After many years of planning and experimentation, Google has finally implemented a way for images to (sometimes) appear with ads in search results. Although the strict rules and requirements might present a challenge for advertisers, image extensions can add a visually appealing feature to help draw attention to ads.
Starting out as a mobile-only feature, image extensions have since been added to desktop search results as well.
When an image extension is displayed, viewers of the ad will see the ad’s: headlines, descriptions, URL, and image. When a click occurs on an image extension, the system considers it a typical click — as if they clicked on a headline of the ad — and charges the advertiser accordingly.
There are two different aspect ratios for image extensions: square and landscape. The recommended dimensions for square are 1200 x 1200 pixels. The recommended dimensions for landscape are 1200 x 628 pixels. Campaigns and ad groups can have up to twenty image ad extensions attached. Having the same image uploaded in the two ratios would count as two images.
How They Can Impact Results
Like all other features of Google Ads, image extensions are intended to improve results — meaning more clicks. Google is always focused on finding ways to improve ad quality and click-through-rates since ad clicks are its primary source of revenue. For Google to widely implement image extensions as they have, they must have data that proves image extensions can help ads perform better. This makes sense since an image could easily attract a viewer’s eye when it’s surrounded by text.
How to Create an Image Extension
To create an image extension:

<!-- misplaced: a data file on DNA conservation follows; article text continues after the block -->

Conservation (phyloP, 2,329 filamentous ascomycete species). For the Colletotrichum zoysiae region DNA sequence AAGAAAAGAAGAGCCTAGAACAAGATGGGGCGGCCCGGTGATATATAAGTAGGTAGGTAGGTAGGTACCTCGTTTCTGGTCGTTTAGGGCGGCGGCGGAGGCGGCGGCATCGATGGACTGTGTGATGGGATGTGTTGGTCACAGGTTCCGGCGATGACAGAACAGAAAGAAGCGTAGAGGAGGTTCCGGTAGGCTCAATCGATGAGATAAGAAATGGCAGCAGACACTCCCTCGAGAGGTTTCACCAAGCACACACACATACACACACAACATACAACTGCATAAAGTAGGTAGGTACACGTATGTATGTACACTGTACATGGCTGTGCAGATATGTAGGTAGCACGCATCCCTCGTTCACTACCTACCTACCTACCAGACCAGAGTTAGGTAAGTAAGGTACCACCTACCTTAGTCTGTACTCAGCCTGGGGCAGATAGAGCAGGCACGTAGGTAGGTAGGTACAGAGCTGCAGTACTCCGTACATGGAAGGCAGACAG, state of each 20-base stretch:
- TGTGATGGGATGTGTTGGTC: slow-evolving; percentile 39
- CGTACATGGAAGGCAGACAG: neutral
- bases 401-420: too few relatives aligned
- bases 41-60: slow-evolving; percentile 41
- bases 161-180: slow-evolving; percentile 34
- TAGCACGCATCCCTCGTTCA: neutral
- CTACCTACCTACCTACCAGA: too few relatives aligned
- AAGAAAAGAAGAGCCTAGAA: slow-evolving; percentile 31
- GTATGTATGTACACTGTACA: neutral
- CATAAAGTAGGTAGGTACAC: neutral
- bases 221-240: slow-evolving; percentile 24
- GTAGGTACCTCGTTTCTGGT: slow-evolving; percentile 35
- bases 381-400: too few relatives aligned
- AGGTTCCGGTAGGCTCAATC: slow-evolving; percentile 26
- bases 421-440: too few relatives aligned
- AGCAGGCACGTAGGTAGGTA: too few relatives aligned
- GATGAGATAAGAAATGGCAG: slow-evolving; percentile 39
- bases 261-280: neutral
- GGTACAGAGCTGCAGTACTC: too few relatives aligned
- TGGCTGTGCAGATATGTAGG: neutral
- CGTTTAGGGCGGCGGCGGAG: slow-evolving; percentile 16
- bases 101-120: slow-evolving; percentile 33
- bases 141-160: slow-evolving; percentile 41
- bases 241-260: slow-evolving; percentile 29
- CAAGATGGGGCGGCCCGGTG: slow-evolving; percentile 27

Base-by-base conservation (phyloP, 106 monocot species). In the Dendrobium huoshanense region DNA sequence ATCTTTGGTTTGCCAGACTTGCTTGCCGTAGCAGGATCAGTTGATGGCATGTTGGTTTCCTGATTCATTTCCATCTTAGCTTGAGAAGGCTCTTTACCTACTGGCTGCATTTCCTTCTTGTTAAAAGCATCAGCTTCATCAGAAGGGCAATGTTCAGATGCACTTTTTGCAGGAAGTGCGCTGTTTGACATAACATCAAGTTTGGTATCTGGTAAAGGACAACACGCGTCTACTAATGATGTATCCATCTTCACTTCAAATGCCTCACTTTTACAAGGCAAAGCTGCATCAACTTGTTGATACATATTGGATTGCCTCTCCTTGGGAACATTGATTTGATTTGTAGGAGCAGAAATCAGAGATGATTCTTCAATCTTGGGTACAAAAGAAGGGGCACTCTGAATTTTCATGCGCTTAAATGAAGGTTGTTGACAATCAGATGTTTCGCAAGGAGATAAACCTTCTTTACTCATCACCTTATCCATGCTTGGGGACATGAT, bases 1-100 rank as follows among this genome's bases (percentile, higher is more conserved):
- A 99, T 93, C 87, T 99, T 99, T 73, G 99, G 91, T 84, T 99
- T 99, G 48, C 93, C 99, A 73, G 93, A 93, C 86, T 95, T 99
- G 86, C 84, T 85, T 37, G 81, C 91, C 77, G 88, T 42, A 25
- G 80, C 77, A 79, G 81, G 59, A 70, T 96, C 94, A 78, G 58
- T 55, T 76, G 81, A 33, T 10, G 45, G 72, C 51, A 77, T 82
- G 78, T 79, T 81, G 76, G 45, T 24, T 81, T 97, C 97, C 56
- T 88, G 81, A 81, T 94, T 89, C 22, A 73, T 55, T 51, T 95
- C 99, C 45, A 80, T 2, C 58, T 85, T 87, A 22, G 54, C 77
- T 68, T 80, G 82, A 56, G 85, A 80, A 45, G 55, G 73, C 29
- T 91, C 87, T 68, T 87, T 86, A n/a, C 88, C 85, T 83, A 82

- Click on Ads & Extensions, then Extensions.
- Click on the blue “plus” sign to create an image extension.
- Select the campaign for the image extension.
- In the next pane, you will select whether you want the image extensions to apply for a campaign or an ad group, whether you want to create a new extension or an existing one, and which images you want to use. You’ll also be able to see a preview of how your image extension will appear with other elements of your ad.
- When you’re adding the images, you can upload them from your computer, have Google scan your website to find images that can be used or choose from a library of stock images. Images that don’t already have an aspect ratio of 1:1 or 1.9:1 will need to be cropped with the embedded cropping tool.
Keep in mind that adding images at the ad group level is best for applying the strictest level of relevance, as they will take priority over campaign-level image extensions.
Requirements & Quality Standards
Here are some rules and requirements for using image extensions:
- Your Google Ads account must have a clean history for policy compliance.
- You must have an account with Search campaigns that are active.
- The account must have been open for at least 90 days.
- The ad campaigns must promote an eligible type of business. (Certain sensitive topics, such as healthcare and gambling, are not eligible to use image extensions.)
- The maximum image file size is 5120 kilobytes.
- The following file formats are accepted: static GIF, PNG, and JPG